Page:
How do you freak out Yankees fans these days? By telling them that the team will skip a young pitcher’s start. It happened last year with Joba Chamberlain, and the reactions to Phil Hughes this year have been similar. That Hughes pitched poorly in the start following his long rest didn’t help matters. Thankfully, the Yankees don’t take fan reaction into account when making moves for the long-term good of the club. Skipping Hughes wasn’t about some arbitrary innings limit. It was about monitoring the workload of a relatively inexperienced pitcher to help keep him healthy and pitching in the future.
As discussed this morning, the Yankees won’t have many opportunities to skip Hughes in August. They’re going through a long stretch of games that will give them just two days off between now and early September. The Yankees could opt to skip Hughes during those days, but considering the summer heat and humidity, combined with Andy Pettitte’s absence, it’s more likely that they just give everyone an extra day during those breaks. So where will that leave Hughes as the team enters the home stretch?
With starts scheduled tonight, Sunday, and then the following Friday, Hughes will have 19 starts under his belt, a mark he hasn’t reached since 2006. If he averages 6.1 innings per start he’ll be at 120 innings before the calendar flips. Again, that would be the most he’s pitched since 2006. That in itself should cause concern; imagine going through a rigorous weight training program four years ago, then going a bit lighter during the ensuing three years, and then picking back up at that heavy pace again. Even if Hughes does not present a greater injury risk because of this increased workload, chances are he could face fatigue issues. Again, a break during August is basically out of the question.
After his start on July 30, he would then line up to pitch Wednesday, August 4 against Toronto. That is followed by an off-day, and chances are everyone will just take a breather. The Yanks could choose to go with Hughes on four days’ rest and have him pitch against Boston on Monday the 9th, but I think they’ll have him throw down in Texas on Tuesday the 10th. He’d then go Saturday the 14th, Thursday the 19th, and then Tuesday the 24th before getting another longer layover. Then it’s the 30th against Oakland to close out the month.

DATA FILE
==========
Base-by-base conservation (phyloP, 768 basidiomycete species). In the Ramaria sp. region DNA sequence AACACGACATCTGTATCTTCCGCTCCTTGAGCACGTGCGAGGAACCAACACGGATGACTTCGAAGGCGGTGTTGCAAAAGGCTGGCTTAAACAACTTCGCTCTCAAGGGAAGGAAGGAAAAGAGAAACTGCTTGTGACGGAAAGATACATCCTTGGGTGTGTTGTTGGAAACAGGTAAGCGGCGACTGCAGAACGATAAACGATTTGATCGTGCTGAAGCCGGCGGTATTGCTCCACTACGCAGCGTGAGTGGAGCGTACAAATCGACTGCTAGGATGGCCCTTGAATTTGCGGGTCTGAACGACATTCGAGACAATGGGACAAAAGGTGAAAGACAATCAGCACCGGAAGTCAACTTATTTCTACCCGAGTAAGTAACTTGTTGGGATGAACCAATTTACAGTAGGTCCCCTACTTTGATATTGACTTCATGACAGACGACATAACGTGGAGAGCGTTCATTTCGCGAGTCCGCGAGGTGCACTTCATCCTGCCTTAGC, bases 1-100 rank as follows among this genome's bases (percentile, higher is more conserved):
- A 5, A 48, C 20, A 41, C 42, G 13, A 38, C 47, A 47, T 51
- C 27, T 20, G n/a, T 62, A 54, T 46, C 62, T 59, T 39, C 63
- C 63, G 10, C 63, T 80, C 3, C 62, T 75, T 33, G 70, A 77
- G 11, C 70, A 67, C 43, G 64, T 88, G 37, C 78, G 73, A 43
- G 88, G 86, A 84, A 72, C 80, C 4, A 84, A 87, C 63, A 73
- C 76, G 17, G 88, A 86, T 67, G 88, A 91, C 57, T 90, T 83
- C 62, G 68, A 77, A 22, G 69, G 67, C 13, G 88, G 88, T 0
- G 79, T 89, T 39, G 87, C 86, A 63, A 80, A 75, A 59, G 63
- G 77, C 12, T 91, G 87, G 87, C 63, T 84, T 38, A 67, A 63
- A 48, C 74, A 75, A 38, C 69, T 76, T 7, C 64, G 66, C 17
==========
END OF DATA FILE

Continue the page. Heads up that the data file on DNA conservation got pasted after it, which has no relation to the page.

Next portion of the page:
Using the 6.1 innings per start guideline, that would bring Hughes to 158 innings heading into September. That’s just 22 innings below the arbitrary 180-inning ceiling they mentioned earlier in the season, so maybe that’s four more starts. He clearly wouldn’t make it through September at that pace, so the Yankees have to hope they have enough of a cushion to skip Hughes a few times in September. Even so, given the tough schedule I can’t see them skipping him more than once. Chances are that if the Yankees don’t have a comfortable lead in the East by mid-September, Hughes could actually hit the 200-inning mark.
Does this affect the Yanks’ strategy in acquiring a starter at the deadline? I think it most certainly does. The easiest transition for Hughes is to move right to the bullpen for September and the playoffs. Skipping his starts might help in the long-term, but the Yankees haven’t realized any short-term success when implementing that tactic. By adding a starter the Yankees can not only replace Pettitte’s production and give him more time to recover, but they can more easily handle Hughes’s workload. It’s not an ideal situation, but it’s one the Yankees seemingly feel necessary for the long-term health of their rotation.